But AMCHAM is not just about business. We operate a charity foundation called Partners for the Future which helps underprivileged students. Since 2000, we have awarded close to 3,000 scholarships to university students in Korea.

Are there particular industries in Korea that are attracting attention from American companies?

Korea is well-known for its vibrant and dynamic industries like the IT sector. It also helps that Korea has a highly educated work force characterized by strong work ethics.

Thanks to home grown companies, Korea leads the world in areas such as semiconductors and display panels. We’re seeing a lot of global companies attracted to this kind of environment, not only in manufacturing but also services and innovative startups.

For example, companies like WeWork with its innovative shared space business model, is thriving in Korea and opening up new spaces. Delta Airlines recently decided to locate its Asia head office in Korea. These are all examples of how attractive the Korean market is.

What are some challenges that American companies face when doing business here? What can the Korean government do for foreign companies to make things easier for them?

Some of the biggest challenges of doing business in Korea are the various regulations dubbed ‘Korea–Unique Standards’. These barriers create imbalances in what should be a level playing field, and foreign businesses lose motivation to participate and compete in the Korean economy. Aligning these unique standards with global standards is very important.

However, we are seeing progress. Particularly the government’s willingness to engage in meaningful dialogues with the global business community has greatly improved. For instance, recently the Korean authorities decided to delay the implementation of a revised tax regulation designed to widen the taxation base among foreign investors. This was made after intense discussions with the international finance community, including AMCHAM.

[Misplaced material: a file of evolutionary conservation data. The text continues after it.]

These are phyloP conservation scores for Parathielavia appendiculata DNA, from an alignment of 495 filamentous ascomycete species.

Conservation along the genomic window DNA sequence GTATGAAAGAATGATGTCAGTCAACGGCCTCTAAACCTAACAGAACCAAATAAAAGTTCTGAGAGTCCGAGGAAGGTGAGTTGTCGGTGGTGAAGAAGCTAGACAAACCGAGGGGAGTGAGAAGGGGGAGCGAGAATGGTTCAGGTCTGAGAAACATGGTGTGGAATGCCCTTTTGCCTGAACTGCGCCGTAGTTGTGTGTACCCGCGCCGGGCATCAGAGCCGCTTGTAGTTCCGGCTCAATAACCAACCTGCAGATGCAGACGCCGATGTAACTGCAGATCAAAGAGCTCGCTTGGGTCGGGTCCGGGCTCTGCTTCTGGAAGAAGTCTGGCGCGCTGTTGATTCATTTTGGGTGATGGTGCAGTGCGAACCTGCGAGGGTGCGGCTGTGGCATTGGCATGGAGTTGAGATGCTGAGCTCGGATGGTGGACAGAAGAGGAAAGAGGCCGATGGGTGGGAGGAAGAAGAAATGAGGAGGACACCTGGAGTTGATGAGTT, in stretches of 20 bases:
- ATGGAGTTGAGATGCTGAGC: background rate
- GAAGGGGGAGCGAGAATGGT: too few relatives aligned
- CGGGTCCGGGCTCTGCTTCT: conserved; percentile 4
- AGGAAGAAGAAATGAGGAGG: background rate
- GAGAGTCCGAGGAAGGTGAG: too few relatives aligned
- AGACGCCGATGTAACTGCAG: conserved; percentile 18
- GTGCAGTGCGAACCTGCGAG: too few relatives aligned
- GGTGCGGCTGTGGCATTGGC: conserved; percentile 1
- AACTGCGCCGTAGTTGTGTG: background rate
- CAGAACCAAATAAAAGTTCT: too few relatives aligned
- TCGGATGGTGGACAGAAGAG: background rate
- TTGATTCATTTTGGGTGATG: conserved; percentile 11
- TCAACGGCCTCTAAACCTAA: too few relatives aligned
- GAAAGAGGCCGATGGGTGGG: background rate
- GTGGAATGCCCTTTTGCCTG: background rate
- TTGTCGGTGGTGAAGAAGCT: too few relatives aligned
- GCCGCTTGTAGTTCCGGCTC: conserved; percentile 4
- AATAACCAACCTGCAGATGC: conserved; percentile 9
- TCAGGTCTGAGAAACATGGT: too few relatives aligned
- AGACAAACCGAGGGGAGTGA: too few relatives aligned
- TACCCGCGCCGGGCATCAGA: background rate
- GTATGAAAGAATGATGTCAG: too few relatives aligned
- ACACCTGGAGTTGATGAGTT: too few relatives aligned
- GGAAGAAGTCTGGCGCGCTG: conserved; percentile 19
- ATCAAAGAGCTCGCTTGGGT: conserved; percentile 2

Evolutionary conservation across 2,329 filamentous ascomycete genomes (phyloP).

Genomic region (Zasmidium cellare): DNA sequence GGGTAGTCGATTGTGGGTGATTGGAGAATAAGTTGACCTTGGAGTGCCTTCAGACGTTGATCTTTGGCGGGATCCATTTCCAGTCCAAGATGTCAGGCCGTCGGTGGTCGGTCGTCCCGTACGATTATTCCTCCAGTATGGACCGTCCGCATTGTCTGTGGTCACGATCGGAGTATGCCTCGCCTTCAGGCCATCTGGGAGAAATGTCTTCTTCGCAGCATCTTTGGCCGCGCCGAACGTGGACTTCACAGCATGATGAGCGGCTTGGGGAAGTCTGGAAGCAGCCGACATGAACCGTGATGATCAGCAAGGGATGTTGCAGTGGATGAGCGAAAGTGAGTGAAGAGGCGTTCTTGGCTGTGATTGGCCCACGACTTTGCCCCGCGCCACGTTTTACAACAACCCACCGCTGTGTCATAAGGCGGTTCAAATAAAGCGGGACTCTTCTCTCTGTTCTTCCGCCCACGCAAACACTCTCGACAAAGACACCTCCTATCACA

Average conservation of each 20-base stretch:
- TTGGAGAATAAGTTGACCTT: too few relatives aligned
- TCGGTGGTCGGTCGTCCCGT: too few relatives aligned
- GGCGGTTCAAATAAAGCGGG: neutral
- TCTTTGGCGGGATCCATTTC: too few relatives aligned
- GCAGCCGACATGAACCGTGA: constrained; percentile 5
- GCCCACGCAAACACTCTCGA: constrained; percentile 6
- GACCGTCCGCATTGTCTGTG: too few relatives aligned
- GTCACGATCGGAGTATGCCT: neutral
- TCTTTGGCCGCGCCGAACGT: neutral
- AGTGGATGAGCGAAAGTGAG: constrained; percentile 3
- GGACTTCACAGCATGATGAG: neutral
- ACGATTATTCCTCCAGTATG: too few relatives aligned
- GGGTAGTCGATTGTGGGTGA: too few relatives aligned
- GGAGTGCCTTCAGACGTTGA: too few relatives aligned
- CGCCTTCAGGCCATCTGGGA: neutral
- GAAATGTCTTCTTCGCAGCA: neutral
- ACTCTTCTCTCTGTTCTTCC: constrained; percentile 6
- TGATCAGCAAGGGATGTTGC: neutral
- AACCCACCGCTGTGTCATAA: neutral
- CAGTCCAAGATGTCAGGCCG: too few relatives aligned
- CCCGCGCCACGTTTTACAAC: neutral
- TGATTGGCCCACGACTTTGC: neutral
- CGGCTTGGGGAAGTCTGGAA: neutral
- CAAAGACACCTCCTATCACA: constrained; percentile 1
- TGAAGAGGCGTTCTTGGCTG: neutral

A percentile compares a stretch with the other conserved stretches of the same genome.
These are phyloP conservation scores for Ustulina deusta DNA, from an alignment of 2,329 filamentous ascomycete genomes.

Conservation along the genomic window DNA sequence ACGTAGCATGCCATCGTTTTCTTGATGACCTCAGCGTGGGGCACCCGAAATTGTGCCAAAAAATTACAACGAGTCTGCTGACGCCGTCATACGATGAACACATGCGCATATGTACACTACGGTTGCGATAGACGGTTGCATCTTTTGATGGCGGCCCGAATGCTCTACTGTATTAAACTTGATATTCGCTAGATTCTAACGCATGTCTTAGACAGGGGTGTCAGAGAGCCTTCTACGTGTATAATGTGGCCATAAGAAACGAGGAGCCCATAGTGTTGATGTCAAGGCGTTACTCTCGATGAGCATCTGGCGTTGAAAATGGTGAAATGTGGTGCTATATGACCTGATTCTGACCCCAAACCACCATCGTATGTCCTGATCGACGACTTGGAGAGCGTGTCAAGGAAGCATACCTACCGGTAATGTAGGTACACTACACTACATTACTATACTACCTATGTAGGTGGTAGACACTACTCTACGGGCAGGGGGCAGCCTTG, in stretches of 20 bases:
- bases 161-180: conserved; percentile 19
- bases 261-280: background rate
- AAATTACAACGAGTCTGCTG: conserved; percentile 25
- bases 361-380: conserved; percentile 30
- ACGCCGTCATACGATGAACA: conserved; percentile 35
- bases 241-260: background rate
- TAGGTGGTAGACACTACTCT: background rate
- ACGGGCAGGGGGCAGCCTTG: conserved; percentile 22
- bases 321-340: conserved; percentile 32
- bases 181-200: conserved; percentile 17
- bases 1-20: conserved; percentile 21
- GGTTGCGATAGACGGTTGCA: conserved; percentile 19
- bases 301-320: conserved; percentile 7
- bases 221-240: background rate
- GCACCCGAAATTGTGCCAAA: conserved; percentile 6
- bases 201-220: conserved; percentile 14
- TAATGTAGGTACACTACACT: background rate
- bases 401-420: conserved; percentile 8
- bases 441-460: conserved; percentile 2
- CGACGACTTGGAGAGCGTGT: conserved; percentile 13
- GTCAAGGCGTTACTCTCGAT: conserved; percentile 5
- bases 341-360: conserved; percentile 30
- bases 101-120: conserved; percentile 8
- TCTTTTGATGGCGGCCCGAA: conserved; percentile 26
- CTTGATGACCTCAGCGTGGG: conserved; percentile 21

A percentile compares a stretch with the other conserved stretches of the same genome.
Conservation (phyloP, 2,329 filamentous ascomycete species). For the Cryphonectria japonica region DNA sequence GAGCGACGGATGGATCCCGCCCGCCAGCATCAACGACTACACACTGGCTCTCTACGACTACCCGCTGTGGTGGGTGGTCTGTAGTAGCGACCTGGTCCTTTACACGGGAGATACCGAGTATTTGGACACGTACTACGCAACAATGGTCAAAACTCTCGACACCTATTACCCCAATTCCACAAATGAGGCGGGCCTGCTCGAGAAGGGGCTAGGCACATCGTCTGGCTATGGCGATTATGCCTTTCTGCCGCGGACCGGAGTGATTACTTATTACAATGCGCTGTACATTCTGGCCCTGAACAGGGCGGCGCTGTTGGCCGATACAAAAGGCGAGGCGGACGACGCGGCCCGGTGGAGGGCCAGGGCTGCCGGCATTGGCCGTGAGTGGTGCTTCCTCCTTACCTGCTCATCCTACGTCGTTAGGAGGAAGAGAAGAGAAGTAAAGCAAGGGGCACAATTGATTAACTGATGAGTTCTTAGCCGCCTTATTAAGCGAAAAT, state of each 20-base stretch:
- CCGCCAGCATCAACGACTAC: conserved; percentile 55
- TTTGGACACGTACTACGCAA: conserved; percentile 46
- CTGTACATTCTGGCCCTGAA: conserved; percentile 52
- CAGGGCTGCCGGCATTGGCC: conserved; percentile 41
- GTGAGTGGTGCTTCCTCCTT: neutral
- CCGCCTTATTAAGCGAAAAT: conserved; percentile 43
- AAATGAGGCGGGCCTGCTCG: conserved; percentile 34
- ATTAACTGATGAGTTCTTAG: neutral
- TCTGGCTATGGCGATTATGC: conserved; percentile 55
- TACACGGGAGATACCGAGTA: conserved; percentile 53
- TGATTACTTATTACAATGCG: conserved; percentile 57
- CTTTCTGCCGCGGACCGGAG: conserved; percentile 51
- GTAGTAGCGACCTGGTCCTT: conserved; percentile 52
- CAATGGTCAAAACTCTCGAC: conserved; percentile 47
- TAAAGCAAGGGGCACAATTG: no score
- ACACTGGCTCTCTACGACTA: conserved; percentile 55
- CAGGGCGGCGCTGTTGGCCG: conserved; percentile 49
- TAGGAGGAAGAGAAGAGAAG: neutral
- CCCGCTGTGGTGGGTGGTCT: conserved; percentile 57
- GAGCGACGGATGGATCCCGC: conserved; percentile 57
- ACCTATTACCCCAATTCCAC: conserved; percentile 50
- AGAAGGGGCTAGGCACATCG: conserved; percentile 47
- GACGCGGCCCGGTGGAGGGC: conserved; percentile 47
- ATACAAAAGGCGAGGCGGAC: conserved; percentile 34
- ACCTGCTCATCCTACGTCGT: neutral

Korea and the United States have been close allies for many years. What are your hopes for economic/political relations between the two regions?

Today, Korea is the 6th largest trading partner to the U.S. and the 2nd largest foreign direct investor to the U.S. from Asia. There is no question that the economic relationship between the two countries is inseparable.

The KORUS FTA has been the platform through which the two nations are able to increase cooperation and resolve potential issues. However, we must acknowledge that the FTA has room for improvement, especially in regards to the implementation of the existing agreement. I am confident that through a constructive and productive process we will have a more stable and sustainable roadmap for the future.

As evidenced by President Moon Jae-in and President Donald Trump’s greatly successful state visits in 2017, I remain optimistic that the rock-solid alliance U.S. and Korea have built over the years will only strengthen in the future.


By Esther Oh (estheroh@kotra.or.kr)
Executive Consultant/Invest Korea